“Conservatives should never ban things; consumers are more than capable of making choices as to what works for them.
“It’s called the power of capitalism and the market – not a Whitehall mandarin mandating what we should do.”
The New Conservatives group of MPs, formed of mainly red wall MPs, backed the “common-sense approach”.
In a letter to Mr Sunak, co-chairs Miriam Cates and Danny Kruger said: “We know that new Conservative voters will welcome this announcement as a common-sense approach to the environmental challenges that we face.
“They will know that our party is on the side of working people who are trying to get on, make a living, and provide for their families.
“Our message to colleagues is to recognise the impact of this policy on those voters.”
They said that electric vehicles are attractive to “better off” people and that “many of those who backed our party in 2019 are not in that situation”.
“As a party that represents people from Kingswood to Keighley, we must make sure that the policy decisions we take leave the working people of this country better and not worse off,” they said.
Mr Sunak also won support from political adversary Liz Truss.
The former prime minister said: “I welcome the delay on banning the sale of new petrol and diesel cars as well as the delay on the ban on oil and gas boilers. This is particularly important for rural areas.”
The UK has been a leader on tackling climate change by delivering real change at home.
It has been instrumental in transforming how countries and companies now view the importance of taking action on net zero.
But diluting green policies now would cost the UK jobs, inward investment and future economic growth that could have been ours by committing to the industries of the future.
The Prime Minister’s latest announcement condemns the UK to missing out on what could be the opportunity of the decade to deliver growth, jobs and future prosperity.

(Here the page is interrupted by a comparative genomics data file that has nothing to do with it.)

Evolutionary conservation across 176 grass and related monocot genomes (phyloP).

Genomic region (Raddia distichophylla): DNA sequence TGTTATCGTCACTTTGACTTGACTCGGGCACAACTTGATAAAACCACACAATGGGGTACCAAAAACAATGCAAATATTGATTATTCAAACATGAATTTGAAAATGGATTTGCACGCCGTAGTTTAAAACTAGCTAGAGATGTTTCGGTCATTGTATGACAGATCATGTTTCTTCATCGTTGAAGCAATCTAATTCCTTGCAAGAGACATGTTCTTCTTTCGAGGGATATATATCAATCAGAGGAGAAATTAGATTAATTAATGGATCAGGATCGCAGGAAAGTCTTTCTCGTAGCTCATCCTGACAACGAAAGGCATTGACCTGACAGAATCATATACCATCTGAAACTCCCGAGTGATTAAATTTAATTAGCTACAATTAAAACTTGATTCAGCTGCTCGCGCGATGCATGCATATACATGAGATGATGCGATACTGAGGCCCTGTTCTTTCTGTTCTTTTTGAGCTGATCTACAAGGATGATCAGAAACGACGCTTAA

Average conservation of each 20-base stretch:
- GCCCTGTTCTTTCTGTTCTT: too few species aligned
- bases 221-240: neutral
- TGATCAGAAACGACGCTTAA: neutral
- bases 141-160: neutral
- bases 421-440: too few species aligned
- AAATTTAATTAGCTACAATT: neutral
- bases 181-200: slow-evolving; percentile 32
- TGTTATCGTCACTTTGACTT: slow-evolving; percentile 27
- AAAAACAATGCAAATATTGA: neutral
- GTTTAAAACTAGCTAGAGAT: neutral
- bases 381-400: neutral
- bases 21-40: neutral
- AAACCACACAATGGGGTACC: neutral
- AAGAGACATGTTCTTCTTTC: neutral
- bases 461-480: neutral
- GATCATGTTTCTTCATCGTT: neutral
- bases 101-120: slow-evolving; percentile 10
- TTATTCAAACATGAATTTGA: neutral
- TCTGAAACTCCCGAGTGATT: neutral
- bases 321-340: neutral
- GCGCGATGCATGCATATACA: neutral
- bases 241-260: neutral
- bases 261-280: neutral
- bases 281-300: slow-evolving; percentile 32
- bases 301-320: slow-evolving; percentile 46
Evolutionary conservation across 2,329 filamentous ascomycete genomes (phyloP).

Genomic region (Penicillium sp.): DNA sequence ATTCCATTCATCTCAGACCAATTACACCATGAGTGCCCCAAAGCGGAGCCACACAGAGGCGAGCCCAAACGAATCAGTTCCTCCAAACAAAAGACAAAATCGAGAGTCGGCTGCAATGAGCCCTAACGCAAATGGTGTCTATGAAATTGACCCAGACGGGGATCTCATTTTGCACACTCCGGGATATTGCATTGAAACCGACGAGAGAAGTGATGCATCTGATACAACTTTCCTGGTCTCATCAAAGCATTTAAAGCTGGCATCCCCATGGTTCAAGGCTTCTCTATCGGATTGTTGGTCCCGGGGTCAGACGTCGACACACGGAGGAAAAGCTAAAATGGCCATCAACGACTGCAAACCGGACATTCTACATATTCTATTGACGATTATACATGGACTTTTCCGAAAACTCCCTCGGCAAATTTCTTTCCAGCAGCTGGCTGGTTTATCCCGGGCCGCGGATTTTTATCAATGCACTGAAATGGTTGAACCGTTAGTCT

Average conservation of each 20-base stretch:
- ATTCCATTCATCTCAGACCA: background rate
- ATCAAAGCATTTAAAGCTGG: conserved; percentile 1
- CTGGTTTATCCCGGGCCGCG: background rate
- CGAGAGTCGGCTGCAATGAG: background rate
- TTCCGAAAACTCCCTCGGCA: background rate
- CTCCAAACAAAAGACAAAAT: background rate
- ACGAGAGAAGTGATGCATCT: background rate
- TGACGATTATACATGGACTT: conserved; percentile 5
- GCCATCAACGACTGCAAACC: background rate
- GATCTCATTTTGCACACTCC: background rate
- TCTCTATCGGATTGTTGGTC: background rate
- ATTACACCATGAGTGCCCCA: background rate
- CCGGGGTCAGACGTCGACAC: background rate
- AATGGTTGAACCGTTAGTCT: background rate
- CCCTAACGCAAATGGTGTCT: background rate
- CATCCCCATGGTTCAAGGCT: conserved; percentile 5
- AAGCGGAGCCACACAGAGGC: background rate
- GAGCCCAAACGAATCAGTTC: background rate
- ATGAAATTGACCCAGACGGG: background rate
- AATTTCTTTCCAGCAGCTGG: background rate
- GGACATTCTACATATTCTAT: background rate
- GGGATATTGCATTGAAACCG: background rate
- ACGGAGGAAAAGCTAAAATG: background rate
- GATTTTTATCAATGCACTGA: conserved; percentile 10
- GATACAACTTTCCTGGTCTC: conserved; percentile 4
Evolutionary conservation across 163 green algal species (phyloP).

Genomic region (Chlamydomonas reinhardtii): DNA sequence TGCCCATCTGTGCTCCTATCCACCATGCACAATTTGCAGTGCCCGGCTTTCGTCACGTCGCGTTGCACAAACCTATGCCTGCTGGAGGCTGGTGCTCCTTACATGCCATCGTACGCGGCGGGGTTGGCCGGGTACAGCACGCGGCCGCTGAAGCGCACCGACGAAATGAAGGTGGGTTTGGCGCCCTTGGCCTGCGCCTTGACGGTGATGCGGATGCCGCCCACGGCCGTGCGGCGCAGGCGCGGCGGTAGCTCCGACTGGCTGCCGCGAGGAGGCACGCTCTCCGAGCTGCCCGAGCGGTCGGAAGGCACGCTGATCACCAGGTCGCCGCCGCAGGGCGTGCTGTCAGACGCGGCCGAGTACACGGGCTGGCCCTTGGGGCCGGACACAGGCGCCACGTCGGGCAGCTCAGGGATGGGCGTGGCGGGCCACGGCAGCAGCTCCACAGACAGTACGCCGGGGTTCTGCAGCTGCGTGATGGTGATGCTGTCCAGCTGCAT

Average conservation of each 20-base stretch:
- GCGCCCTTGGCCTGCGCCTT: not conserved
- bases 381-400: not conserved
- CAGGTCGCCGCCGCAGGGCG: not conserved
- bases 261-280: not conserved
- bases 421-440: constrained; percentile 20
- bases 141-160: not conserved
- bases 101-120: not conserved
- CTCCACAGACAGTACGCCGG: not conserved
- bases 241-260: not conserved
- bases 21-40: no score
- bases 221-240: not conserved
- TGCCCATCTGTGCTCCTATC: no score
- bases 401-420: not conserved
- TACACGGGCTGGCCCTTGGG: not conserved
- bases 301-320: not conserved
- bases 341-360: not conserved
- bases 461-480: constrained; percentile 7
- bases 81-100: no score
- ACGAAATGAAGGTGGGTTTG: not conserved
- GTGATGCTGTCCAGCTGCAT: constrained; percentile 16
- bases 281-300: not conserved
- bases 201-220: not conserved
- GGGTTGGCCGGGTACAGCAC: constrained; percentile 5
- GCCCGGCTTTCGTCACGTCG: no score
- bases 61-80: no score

Last year marked a watershed moment for global investment in net zero — not least from the US’ Inflation Reduction Act, with its commitment of placing clean technologies at the heart of future economic strategy.
Now is the time for the UK to step up not step back in the race to net zero.
My Independent Review of Net Zero found that net zero can bring 480,000 new jobs to the UK and £1 trillion of private investment if we commit long term to business and industry.
To delay would only cost more, and the UK would miss out on economic and investment opportunities that will go elsewhere.
To take the ‘not zero’ path will condemn the U.K. to also being dependent on costly gas and oil prices that has driven our record inflation rates.
We are now in a net zero race and the UK cannot fall behind. I warned in the report that “to stand still, delay or maintain the status quo is not an option.”
Ultimately, the people who will pay the price for any delay and dithering will be householders whose bills will remain higher as a result of costly and inefficient fossil fuels.
There is a vital requirement for stable, long term direction, rather than piecemeal, short term announcements.
There is only a cost, not a benefit, to these delays.